Month: February 2014

Do you love her ?

He happened to turn around,

To see her teasing  the drunk ground,

With her  bare toes like a spoiled child.

She turned to him , and his oriental  eyes

Embraced hers as

 An expatriate embracing  an old letter

Smelt of  his torn  homeland.

“Do you love her? ” She asked.

“Who?” He said

“The rain.” She answered.

“Yes  I do” He smiled.

“Who do you love more ?Me or her?” She asked.

He smiled  affectionately at her,

“Are you jealous of the rain?”He asked .

“The rain is a woman ,isn’t she?” She said.

“Yes it is.For that I love her.

Her  dormant  revolt is enkindled

By a rain drop breaking gracefully along his lips

Then travels secretly to his  covert cities.

She averted her dewy eyes,

Black pearls falling down

Her soft burning cheeks.

He approached her laughing and saying:

You are  jealous of  the rain aren’t you ?

I  love her because she resembles you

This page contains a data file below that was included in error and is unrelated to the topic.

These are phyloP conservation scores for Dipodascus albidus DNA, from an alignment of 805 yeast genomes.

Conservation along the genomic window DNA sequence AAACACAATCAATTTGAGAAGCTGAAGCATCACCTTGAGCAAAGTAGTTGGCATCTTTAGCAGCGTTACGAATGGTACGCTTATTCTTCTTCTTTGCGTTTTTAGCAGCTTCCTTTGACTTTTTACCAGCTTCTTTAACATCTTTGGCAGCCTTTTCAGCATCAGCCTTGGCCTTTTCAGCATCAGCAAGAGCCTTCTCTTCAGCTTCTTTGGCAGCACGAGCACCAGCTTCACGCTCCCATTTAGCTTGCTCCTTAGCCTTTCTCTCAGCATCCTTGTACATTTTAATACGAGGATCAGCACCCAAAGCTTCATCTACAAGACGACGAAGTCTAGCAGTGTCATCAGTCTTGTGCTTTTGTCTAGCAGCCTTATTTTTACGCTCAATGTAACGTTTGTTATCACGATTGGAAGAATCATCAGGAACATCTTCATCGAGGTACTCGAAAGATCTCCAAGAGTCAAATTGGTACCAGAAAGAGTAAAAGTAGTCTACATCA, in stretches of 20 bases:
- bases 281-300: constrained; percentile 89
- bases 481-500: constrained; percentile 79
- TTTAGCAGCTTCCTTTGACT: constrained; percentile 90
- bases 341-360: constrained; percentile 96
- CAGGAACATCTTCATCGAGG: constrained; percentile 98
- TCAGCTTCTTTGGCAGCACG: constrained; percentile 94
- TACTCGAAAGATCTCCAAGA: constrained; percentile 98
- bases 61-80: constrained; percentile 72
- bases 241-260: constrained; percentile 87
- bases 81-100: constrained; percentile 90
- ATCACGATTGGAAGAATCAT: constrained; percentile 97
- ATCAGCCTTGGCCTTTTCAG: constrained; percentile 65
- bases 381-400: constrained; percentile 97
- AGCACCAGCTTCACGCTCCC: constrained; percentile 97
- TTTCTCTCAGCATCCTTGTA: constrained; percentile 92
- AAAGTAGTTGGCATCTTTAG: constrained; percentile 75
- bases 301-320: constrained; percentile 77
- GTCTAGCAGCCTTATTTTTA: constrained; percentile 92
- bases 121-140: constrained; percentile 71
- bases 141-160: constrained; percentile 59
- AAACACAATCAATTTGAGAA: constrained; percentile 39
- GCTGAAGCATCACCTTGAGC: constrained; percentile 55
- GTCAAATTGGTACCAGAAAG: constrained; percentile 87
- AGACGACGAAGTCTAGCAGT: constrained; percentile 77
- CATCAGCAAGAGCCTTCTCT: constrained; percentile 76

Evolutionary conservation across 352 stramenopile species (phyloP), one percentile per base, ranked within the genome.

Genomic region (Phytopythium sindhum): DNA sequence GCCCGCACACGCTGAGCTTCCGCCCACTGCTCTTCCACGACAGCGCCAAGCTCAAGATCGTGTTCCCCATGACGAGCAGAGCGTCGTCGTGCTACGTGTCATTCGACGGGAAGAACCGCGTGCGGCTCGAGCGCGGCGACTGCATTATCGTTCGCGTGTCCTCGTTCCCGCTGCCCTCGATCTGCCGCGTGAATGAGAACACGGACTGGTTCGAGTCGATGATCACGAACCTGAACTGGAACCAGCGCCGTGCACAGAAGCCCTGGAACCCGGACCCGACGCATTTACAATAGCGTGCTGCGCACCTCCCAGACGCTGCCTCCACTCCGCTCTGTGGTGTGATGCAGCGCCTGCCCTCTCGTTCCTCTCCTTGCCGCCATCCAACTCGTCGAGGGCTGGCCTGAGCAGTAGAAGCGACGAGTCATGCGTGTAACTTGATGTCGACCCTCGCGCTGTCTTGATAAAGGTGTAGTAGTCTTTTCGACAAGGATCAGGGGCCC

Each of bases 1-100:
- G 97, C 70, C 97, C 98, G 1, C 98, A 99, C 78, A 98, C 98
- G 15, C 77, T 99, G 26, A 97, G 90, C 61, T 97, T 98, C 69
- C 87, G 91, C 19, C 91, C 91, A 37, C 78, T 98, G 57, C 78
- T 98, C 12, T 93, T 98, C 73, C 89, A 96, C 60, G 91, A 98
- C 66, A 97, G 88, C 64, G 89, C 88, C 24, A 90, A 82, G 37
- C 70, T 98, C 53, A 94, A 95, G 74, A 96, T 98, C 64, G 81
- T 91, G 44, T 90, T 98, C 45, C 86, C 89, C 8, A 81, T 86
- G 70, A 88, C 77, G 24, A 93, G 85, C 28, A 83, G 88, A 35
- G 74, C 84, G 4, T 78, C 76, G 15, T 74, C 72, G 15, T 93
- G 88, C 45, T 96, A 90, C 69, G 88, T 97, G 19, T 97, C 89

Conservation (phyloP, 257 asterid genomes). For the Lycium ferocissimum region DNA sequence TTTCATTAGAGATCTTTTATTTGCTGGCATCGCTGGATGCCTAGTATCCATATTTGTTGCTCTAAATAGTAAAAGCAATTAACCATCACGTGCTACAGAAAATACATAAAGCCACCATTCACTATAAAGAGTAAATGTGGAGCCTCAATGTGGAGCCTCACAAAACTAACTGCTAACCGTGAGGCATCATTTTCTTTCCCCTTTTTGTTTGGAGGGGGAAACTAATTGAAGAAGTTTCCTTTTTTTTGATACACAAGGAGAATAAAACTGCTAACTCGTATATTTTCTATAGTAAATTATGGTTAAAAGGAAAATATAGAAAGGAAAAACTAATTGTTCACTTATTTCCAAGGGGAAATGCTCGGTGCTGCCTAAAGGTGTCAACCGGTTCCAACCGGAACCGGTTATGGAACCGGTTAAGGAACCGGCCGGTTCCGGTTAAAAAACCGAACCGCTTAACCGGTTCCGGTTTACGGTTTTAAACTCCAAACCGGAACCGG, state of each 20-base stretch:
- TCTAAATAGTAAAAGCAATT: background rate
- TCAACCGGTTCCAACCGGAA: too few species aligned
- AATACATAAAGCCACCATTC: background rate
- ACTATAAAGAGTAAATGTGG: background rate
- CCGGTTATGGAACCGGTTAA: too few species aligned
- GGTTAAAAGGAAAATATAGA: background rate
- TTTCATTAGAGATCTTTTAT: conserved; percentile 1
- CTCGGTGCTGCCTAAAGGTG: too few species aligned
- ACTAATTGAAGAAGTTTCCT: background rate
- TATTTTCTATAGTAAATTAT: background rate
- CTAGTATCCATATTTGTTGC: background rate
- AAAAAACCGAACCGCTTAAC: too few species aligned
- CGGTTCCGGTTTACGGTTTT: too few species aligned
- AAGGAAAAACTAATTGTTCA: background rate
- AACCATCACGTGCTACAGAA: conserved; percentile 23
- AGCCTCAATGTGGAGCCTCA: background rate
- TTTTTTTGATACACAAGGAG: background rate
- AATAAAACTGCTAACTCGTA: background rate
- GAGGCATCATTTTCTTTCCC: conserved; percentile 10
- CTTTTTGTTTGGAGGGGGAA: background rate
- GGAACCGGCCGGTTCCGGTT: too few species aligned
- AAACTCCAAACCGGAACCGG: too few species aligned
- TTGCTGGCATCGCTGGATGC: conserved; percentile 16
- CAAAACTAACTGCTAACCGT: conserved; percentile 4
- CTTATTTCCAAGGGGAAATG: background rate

You are the rain  and she is you .”

Written by arabian roses

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She and Majnoun Leila

When  night falls and his madness is allayed ,

 Towards the deserted poems she slips away.

 His French coat asks about her unknown destination,

Whenever she travels by a French painting.

And her silver earring asks the cold floor,

About a lost beloved with a feverish  longing,

While she goes on searching

In the forgotten  verses,

For an old  name  reminiscent of his name

Or a woman that resembles her

But the old poems tell her

That Majnoun Leila  is reproaching

His insanity  for she is the most  insane of all

For a beloved has nothing but his insanity

As a  sincere proof of  his eshq.

Written by arabian roses

-Majnun Layla (Arabic: مجنون لیلی‎ Majnun Layla, “Possessed by madness for Layla”) also referred to as (Persian: لیلی و مجنون‎ Leyli o Majnun, “The Madman and Layla” in Persian) is a love story that originated as a short, anecdotal poem in ancient Arabia, later significantly expanded and popularized in a literary adaptation by the Iranian poet Nizami Ganjavi who also wrote Khosrow and Shirin. It is the third of his five long narrative poems, Khamsa (the Quintet).

-ʻIshq is an Arabic word used in Arabic as well as many other languages. (Arabic: عشق‎; in Persianeshgh; in Urdu: ‎ ishq; in Darieshq; in Pashtoeshq; in Turkishaşk and in Azerbaijanieşq), means “love”.

Book-Paintings3